Polioptilidae (Gnatcatchers)
TROPICAL GNATCATCHER (WHITE-BROWED) (Polioptila plumbea bilineata) – Common, and like the Southern Beardless First Responder, the Responding Gnatcatcher was viewed often at close range during pygmy-owl sessions. This taxon of the Pacific slope is one of several likely splits when the complex complex of Tropical Gnatcatcher is thoroughly evaluated.
TROPICAL GNATCATCHER (MARA–ON) (Polioptila plumbea maior) – This taxon of the Maranon drainage may be included with the preceding, while some advocate a further split. As a First Responder, they are equal!
Donacobiidae (Donacobius)
BLACK-CAPPED DONACOBIUS (Donacobius atricapilla) – We had been hearing them, and fortunately Brian spotted them, and we had good views in a wet pasture at Aguas Verdes.
Turdidae (Thrushes and Allies)
ANDEAN SOLITAIRE (Myadestes ralloides) – Heard regularly, and seen a couple of times, e.g. at Garcia.
SWAINSON'S THRUSH (Catharus ustulatus) – Wintering C. u. swainsoni were eating fruit in the canopy of montane forest, although we saw fewer than normal. [b]
PLUMBEOUS-BACKED THRUSH (Turdus reevei) – This Tumbesian specialty was absent from the extra dry Quebrada Frejolillo, and as expected (certainly hoped for), it was then found upslope near Abra Porculla, where there were a couple of rapidly moving feeding flocks.
BLACK-BILLED THRUSH (Turdus ignobilis) – In disturbed areas around Aguas Verdes.
MARA–ON THRUSH (Turdus maranonicus) – First seen around a fruiting tree at Hacienda Limon, then along the Rio Maranon at Balsas, where one even perched above our active cook crew at breakfast. Like a half dozen other species, it extends up the Rio Chinchipe into Ecuador, and so is not an endemic.
GREAT THRUSH (Turdus fuscater) – Common in the wetter highlands.
CHIGUANCO THRUSH (Turdus chiguanco) – Tending toward the drier highlands, these two large, dark thrushes do overlap regularly.
GLOSSY-BLACK THRUSH (Turdus serranus) – Heard daily at Owlet Lodge, and seen on most days, although it is a furtive species in comparison with Great Thrush.
Mimidae (Mockingbirds and Thrashers)
LONG-TAILED MOCKINGBIRD (Mimus longicaudatus) – Common, even abundant, in the arid areas on the Pacific slope, and locally in the Maranon.
Motacillidae (Wagtails and Pipits)

The dramatic landscape of Quebrada Frejolillo, where we sought White-winged Guans in one of their most important centers of breeding, and otherwise enjoyed a rich selection of Tumbesian birds, including Black-capped Sparrow and Gray-and-gold Warbler. (Photo by guide Richard Webster)

PARAMO PIPIT (Anthus bogotensis) – It took a while, but we ended up with excellent views of a couple in the wet puna west of Celendin.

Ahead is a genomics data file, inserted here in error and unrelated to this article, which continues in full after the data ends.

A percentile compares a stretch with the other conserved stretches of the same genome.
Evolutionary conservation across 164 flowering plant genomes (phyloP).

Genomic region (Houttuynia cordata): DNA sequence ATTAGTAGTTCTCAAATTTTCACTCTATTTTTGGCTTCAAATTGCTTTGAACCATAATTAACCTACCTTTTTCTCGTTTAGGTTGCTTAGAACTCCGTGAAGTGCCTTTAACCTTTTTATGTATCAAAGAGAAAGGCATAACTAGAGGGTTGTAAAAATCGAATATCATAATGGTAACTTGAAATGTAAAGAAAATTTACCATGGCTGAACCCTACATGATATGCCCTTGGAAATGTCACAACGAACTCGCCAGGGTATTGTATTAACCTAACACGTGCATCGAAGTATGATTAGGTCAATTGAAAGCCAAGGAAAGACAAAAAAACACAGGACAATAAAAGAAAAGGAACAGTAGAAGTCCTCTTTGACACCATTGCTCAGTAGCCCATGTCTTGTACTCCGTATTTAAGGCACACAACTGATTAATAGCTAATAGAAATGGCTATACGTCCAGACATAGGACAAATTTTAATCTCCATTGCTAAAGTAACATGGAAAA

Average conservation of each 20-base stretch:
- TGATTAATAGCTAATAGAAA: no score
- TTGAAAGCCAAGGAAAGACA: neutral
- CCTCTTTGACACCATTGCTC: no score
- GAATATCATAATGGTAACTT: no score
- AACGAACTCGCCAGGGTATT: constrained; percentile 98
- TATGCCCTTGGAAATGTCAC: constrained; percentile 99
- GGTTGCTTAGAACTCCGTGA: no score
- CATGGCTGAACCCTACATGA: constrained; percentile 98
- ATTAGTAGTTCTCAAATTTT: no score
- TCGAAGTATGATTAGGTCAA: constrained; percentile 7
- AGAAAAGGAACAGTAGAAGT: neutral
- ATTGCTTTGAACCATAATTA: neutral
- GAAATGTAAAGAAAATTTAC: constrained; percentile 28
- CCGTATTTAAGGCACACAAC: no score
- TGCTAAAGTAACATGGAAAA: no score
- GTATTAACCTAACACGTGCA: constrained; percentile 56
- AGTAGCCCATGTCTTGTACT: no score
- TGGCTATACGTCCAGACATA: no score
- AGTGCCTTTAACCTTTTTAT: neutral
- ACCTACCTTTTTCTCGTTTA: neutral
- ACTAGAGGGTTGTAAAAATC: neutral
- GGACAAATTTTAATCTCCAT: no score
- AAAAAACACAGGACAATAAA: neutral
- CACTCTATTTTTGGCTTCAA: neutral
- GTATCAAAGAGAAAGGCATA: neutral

Parulidae (New World Warblers)
MASKED YELLOWTHROAT (MASKED) (Geothlypis aequinoctialis peruviana) – Several encounters in the Maranon drainage, first at Hacienda Limon, then above San Marcos. This complex could be split several ways, and some suggest that this should stand alone, others with the next form.
MASKED YELLOWTHROAT (BLACK-LORED) (Geothlypis aequinoctialis auricularis) – The Pacific representative, seen near Lima in the Lomas de Lachay.
TROPICAL PARULA (Setophaga pitiayumi) – Common in the guan canyon, where feeding on the trees oozing sap; scattered elsewhere, to include the wet east slope.
BLACKBURNIAN WARBLER (Setophaga fusca) – Unusually scarce for this regular winterer--just a few on the east slope. [b]
THREE-STRIPED WARBLER (Basileuterus tristriatus) – A couple with a small flock above Afluente.
THREE-BANDED WARBLER (Basileuterus trifasciatus) – This Tumbesian specialty was fairly common below Abra Porcuya, seen again on the west side of Abra El Gavilan the last morning.
CITRINE WARBLER (Myiothlypis luteoviridis) – Seen well by one group above San Lorenzo; quiet/inconspicuous at Abra Patricia.
BLACK-CRESTED WARBLER (Myiothlypis nigrocristata) – First seen at Pomacochas, then daily at the end of the tour in the scrub of the high country of the Cajamarca area.
GRAY-AND-GOLD WARBLER (Myiothlypis fraseri) – One in Quebrada Frejolillo for part of the group, with some catchup opportunities with a couple upslope near Abra Porculla the next day. A lovely Tumbesian specialty.
RUSSET-CROWNED WARBLER (Myiothlypis coronata) – Seen by most at Abra Patricia, with more heard.
CANADA WARBLER (Cardellina canadensis) – Less common than normal, with about four seen from Afluente down to Aguas Verdes. [b]
SLATE-THROATED REDSTART (Myioborus miniatus) – Regular, often with flocks, at lower elevations than the next where it is present.